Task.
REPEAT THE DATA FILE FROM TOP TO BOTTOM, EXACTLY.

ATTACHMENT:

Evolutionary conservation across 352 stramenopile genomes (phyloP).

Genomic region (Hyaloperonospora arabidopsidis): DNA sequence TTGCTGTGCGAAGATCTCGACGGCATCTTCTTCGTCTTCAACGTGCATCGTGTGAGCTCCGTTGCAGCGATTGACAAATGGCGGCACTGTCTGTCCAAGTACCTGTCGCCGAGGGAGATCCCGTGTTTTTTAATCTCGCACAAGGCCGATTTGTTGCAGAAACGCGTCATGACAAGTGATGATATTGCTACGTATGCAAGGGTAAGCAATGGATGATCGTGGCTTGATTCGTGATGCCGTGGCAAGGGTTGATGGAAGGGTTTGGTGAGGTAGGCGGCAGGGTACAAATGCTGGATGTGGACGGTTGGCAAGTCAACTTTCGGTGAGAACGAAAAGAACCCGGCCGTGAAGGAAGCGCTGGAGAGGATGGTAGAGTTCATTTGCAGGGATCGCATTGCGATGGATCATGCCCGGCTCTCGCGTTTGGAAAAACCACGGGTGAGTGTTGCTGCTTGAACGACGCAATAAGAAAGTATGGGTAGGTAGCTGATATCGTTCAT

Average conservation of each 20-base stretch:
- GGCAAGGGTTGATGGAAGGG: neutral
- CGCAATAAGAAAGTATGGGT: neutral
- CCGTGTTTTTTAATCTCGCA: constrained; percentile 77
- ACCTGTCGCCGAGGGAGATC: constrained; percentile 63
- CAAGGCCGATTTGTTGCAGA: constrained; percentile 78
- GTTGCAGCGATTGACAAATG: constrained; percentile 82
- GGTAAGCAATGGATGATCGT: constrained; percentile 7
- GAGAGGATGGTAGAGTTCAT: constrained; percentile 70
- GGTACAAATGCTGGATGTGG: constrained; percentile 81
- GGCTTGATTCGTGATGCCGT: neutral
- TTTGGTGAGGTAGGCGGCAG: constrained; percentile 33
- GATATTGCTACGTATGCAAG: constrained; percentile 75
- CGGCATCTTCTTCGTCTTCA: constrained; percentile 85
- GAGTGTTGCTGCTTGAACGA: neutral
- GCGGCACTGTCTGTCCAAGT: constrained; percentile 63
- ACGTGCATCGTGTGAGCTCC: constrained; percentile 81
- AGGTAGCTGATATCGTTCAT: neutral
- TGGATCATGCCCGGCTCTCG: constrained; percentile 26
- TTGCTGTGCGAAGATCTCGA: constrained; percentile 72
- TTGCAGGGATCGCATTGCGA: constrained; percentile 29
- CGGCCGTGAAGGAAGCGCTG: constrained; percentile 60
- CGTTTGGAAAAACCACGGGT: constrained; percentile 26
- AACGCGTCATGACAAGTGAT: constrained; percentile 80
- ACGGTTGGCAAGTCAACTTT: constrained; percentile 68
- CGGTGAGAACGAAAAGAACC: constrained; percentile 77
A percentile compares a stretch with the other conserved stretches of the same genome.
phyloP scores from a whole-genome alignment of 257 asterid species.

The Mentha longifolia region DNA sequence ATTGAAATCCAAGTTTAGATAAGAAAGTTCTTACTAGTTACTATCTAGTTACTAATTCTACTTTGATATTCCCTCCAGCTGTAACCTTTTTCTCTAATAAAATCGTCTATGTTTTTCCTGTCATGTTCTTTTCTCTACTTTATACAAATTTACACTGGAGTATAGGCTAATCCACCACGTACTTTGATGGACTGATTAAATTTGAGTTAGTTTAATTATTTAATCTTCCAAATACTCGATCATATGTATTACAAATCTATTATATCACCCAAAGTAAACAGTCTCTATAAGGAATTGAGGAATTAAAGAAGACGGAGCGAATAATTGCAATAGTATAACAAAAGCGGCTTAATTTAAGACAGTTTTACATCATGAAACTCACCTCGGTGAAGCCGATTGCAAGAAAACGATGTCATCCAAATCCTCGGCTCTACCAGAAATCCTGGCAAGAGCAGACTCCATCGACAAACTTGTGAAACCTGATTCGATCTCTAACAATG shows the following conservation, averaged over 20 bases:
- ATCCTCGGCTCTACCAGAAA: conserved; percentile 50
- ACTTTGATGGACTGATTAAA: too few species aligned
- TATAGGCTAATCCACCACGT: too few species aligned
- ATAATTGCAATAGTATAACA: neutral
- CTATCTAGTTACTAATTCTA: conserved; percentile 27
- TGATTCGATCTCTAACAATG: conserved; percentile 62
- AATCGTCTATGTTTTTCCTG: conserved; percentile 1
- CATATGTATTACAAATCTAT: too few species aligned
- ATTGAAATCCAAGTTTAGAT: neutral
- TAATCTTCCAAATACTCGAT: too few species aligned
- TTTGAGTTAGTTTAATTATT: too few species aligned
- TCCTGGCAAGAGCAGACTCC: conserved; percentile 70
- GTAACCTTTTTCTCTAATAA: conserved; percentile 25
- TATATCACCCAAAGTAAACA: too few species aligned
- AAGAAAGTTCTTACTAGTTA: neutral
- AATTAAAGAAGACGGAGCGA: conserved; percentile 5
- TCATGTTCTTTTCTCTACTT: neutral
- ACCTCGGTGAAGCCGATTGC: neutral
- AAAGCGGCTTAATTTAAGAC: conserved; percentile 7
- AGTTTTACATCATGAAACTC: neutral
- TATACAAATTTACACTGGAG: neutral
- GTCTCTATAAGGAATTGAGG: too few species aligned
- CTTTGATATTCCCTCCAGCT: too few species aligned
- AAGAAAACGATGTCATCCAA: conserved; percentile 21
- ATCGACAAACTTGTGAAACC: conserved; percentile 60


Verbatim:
Evolutionary conservation across 352 stramenopile genomes (phyloP).

Genomic region (Hyaloperonospora arabidopsidis): DNA sequence TTGCTGTGCGAAGATCTCGACGGCATCTTCTTCGTCTTCAACGTGCATCGTGTGAGCTCCGTTGCAGCGATTGACAAATGGCGGCACTGTCTGTCCAAGTACCTGTCGCCGAGGGAGATCCCGTGTTTTTTAATCTCGCACAAGGCCGATTTGTTGCAGAAACGCGTCATGACAAGTGATGATATTGCTACGTATGCAAGGGTAAGCAATGGATGATCGTGGCTTGATTCGTGATGCCGTGGCAAGGGTTGATGGAAGGGTTTGGTGAGGTAGGCGGCAGGGTACAAATGCTGGATGTGGACGGTTGGCAAGTCAACTTTCGGTGAGAACGAAAAGAACCCGGCCGTGAAGGAAGCGCTGGAGAGGATGGTAGAGTTCATTTGCAGGGATCGCATTGCGATGGATCATGCCCGGCTCTCGCGTTTGGAAAAACCACGGGTGAGTGTTGCTGCTTGAACGACGCAATAAGAAAGTATGGGTAGGTAGCTGATATCGTTCAT

Average conservation of each 20-base stretch:
- GGCAAGGGTTGATGGAAGGG: neutral
- CGCAATAAGAAAGTATGGGT: neutral
- CCGTGTTTTTTAATCTCGCA: constrained; percentile 77
- ACCTGTCGCCGAGGGAGATC: constrained; percentile 63
- CAAGGCCGATTTGTTGCAGA: constrained; percentile 78
- GTTGCAGCGATTGACAAATG: constrained; percentile 82
- GGTAAGCAATGGATGATCGT: constrained; percentile 7
- GAGAGGATGGTAGAGTTCAT: constrained; percentile 70
- GGTACAAATGCTGGATGTGG: constrained; percentile 81
- GGCTTGATTCGTGATGCCGT: neutral
- TTTGGTGAGGTAGGCGGCAG: constrained; percentile 33
- GATATTGCTACGTATGCAAG: constrained; percentile 75
- CGGCATCTTCTTCGTCTTCA: constrained; percentile 85
- GAGTGTTGCTGCTTGAACGA: neutral
- GCGGCACTGTCTGTCCAAGT: constrained; percentile 63
- ACGTGCATCGTGTGAGCTCC: constrained; percentile 81
- AGGTAGCTGATATCGTTCAT: neutral
- TGGATCATGCCCGGCTCTCG: constrained; percentile 26
- TTGCTGTGCGAAGATCTCGA: constrained; percentile 72
- TTGCAGGGATCGCATTGCGA: constrained; percentile 29
- CGGCCGTGAAGGAAGCGCTG: constrained; percentile 60
- CGTTTGGAAAAACCACGGGT: constrained; percentile 26
- AACGCGTCATGACAAGTGAT: constrained; percentile 80
- ACGGTTGGCAAGTCAACTTT: constrained; percentile 68
- CGGTGAGAACGAAAAGAACC: constrained; percentile 77
A percentile compares a stretch with the other conserved stretches of the same genome.
phyloP scores from a whole-genome alignment of 257 asterid species.

The Mentha longifolia region DNA sequence ATTGAAATCCAAGTTTAGATAAGAAAGTTCTTACTAGTTACTATCTAGTTACTAATTCTACTTTGATATTCCCTCCAGCTGTAACCTTTTTCTCTAATAAAATCGTCTATGTTTTTCCTGTCATGTTCTTTTCTCTACTTTATACAAATTTACACTGGAGTATAGGCTAATCCACCACGTACTTTGATGGACTGATTAAATTTGAGTTAGTTTAATTATTTAATCTTCCAAATACTCGATCATATGTATTACAAATCTATTATATCACCCAAAGTAAACAGTCTCTATAAGGAATTGAGGAATTAAAGAAGACGGAGCGAATAATTGCAATAGTATAACAAAAGCGGCTTAATTTAAGACAGTTTTACATCATGAAACTCACCTCGGTGAAGCCGATTGCAAGAAAACGATGTCATCCAAATCCTCGGCTCTACCAGAAATCCTGGCAAGAGCAGACTCCATCGACAAACTTGTGAAACCTGATTCGATCTCTAACAATG shows the following conservation, averaged over 20 bases:
- ATCCTCGGCTCTACCAGAAA: conserved; percentile 50
- ACTTTGATGGACTGATTAAA: too few species aligned
- TATAGGCTAATCCACCACGT: too few species aligned
- ATAATTGCAATAGTATAACA: neutral
- CTATCTAGTTACTAATTCTA: conserved; percentile 27
- TGATTCGATCTCTAACAATG: conserved; percentile 62
- AATCGTCTATGTTTTTCCTG: conserved; percentile 1
- CATATGTATTACAAATCTAT: too few species aligned
- ATTGAAATCCAAGTTTAGAT: neutral
- TAATCTTCCAAATACTCGAT: too few species aligned
- TTTGAGTTAGTTTAATTATT: too few species aligned
- TCCTGGCAAGAGCAGACTCC: conserved; percentile 70
- GTAACCTTTTTCTCTAATAA: conserved; percentile 25
- TATATCACCCAAAGTAAACA: too few species aligned
- AAGAAAGTTCTTACTAGTTA: neutral
- AATTAAAGAAGACGGAGCGA: conserved; percentile 5
- TCATGTTCTTTTCTCTACTT: neutral
- ACCTCGGTGAAGCCGATTGC: neutral
- AAAGCGGCTTAATTTAAGAC: conserved; percentile 7
- AGTTTTACATCATGAAACTC: neutral
- TATACAAATTTACACTGGAG: neutral
- GTCTCTATAAGGAATTGAGG: too few species aligned
- CTTTGATATTCCCTCCAGCT: too few species aligned
- AAGAAAACGATGTCATCCAA: conserved; percentile 21
- ATCGACAAACTTGTGAAACC: conserved; percentile 60